If there’s been one comfort as a result of the pandemic, it’s that many of our most beloved bands from the ’60s through the ’90s have reunited and are hitting the road again (some who never broke up, like the Rolling Stones, are also returning to stages). Whether it’s the punk-era glam of Blondie, the prog-rock kings from Genesis, the blue-eyed soul of the Doobie Brothers, or the soulful pairing of TLC, we’re talking full-on nostalgia and grownup fun.
Plan your own reunion with these timeless musicians with our guide to what’s coming, who’s playing, and where to catch them.
The reunion: The Doobie Brothers (fall 2021, summer 2022)
The backstory: The Doobie Brothers had a big year planned for 2020 — induction into the Rock & Roll Hall of Fame and their 50th anniversary tour, with the return of soulful front man Michael McDonald marking the first string of concerts in which Tom Johnston, Pat Simmons, John McFee and McDonald performed together in 25 years. But then came COVID-19, which postponed the tour for more than a year, and when they finally got rolling in 2021, the virus hit the band, as well. But October saw the Doobies release their 15th album, Liberté (sans McDonald). Now it’s full steam ahead for 2022, beginning in June. Having McDonald back on the shows, says singer-guitarist and founding member Johnston, is “the cherry on top of this whole tour because it adds an aspect of musical style that we don’t normally even attempt to do … I think it’s going to be a real thrill for people to come see.”
What to expect: Michael McDonald is back!
Why we love them: Hippies on blue-eyed soul
Book it: 50th Anniversary tour
The reunion: The Black Crowes (November 2021–October 2022)
The backstory: “I understand everyone’s cynicism about it,” says singer Chris Robinson of the Black Crowes’ “Shake Your Money Maker 30th Anniversary” tour with his guitarist brother, Rich, original bassist Sven Pipien and a new supporting band. “ ‘Oh, they’re doing it for the money.’ Of course we’re doing it for the money! A lot of bands have come and gone in 30 years, and it makes us feel very proud about the work and craft put into it.” Throughout their chaotic career, punctuated by breakups and an ever-changing band lineup, the Robinson brothers incessantly squabbled. Their reunion tour, initially sidelined by the pandemic, brought about a 30th anniversary reissue of Shake Your Money Maker, along with a previously unheard track, “Charming Mess.” Look for an album of all-new songs to come.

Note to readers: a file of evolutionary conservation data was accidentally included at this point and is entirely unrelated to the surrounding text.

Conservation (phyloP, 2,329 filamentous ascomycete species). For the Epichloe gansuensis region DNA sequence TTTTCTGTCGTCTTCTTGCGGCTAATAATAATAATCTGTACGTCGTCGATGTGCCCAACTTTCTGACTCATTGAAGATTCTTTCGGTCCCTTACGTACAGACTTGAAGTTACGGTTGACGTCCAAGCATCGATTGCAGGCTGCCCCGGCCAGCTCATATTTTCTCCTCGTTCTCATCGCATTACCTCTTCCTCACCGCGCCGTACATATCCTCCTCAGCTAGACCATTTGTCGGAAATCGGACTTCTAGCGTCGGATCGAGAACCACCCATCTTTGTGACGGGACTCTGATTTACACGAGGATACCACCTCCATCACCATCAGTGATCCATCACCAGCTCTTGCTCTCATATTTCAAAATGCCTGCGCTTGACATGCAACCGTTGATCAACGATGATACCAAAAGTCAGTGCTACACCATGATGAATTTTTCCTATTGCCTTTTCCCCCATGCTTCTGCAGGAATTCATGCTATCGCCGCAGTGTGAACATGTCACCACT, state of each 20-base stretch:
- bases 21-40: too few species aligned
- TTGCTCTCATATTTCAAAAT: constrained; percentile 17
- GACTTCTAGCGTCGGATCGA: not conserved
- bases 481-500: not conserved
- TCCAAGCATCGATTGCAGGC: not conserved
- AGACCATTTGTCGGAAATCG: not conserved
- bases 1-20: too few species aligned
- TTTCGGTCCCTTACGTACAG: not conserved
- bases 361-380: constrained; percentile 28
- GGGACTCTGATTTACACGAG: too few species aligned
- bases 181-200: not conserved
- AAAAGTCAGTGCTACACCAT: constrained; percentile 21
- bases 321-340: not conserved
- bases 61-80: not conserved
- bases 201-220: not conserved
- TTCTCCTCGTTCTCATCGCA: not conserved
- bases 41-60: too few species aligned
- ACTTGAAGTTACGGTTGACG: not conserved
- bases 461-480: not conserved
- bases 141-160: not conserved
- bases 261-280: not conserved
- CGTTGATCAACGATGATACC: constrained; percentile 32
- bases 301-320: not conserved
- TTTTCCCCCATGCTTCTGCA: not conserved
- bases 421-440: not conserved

What to expect: The 1990 album set and all their hits
Why we love them: Chris Robinson struts Mick Jagger.
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The reunion: The Fugees (November–December 2021)
The backstory: In August 2007, a year after the Fugees disbanded for a second time, Pras Michel famously declared, “You will have a better chance of seeing Osama bin Laden and [George W.] Bush in Starbucks having a latte, discussing foreign policies, before there will be a Fugees reunion.” But what’s a little spat between friends? Twenty-five years after the release of The Score, which won two Grammys and has been certified seven-times platinum, the hip-hop group including Lauryn Hill will revive its cover of Roberta Flack’s “Killing Me Softly” and the innovative fusion of rapping, melody and West Indian sounds that made the Fugees one of the first alternative hip-hop acts to take root in the mainstream. “As I celebrate 25 years with the Fugees,” says founding member Wyclef Jean, who went on to solo acclaim, “my first memory was that we vowed, from the gate, we would not just do music, we would be a movement. We would be a voice for the unheard, and in these challenging times, I am grateful once again, that God has brought us together.”
What to expect: Socially conscious alt hip-hop
Why we love them: Resistance as art
Book it: The Score 25th Anniversary tour
The reunion: Genesis (November–December 2021 and spring 2022)
The backstory: Former Genesis members Peter Gabriel and Steve Hackett aren’t taking the stage for the Genesis reunion tour, which leaves original members Phil Collins, Tony Banks and Mike Rutherford to recapture the magic. (“Peter left the band 45 years ago and he’s been trying to live it down ever since,” Banks jokingly told the BBC.) But when you’ve got Phil Collins handling vocals, you don’t need much else, even confined to a chair out front of the band, since the drummer suffered nerve damage in a 2007 spinal injury and can “barely hold a stick,” he laments. (His son, Nic, is behind the drum kit.) The group is dusting off songs (“Fading Lights,” “Duchess”) that they haven’t performed live for nearly 30 and 40 years. But when the tour wraps, alas, “That’s All,” so catch ’em while you can: Collins told a British rock magazine, “This English and American tour, that will be enough for me.”
What to expect: A plethora of classic songs
Why we love them: Can you say, “Phil Collins?”
Book it: The Last Domino? tour
The reunion: Blondie (U.K. tour, spring 2022)
The backstory: Punk goddess Debbie Harry and company initially announced a 10-date arena tour of the U.K. in November 2021, but now that’s been shelved until next year, starting with a few dates in February and revving up full speed in late April. In the meantime, they’ve been busy: On the heels of Harry’s frank 2019 autobiography, Face It, the band members made a documentary film (Blondie: Vivir en la Habana) and compiled a graphic novel. More recently, they’ve recorded a three-song holiday EP, Yuletide Throwdown, just out in October (and on vinyl Nov. 5), and are readying an archive set, Blondie: Against the Odds 1974–1982. As for the tour, expect anything from a woman who once escaped serial killer Ted Bundy and had Phil Spector pull a gun on her. “One of the most exciting things about rock ’n’ roll was that it was about breaking the rules,” Harry has said. “The nature of what we try to do is to shock and entertain at the same time.”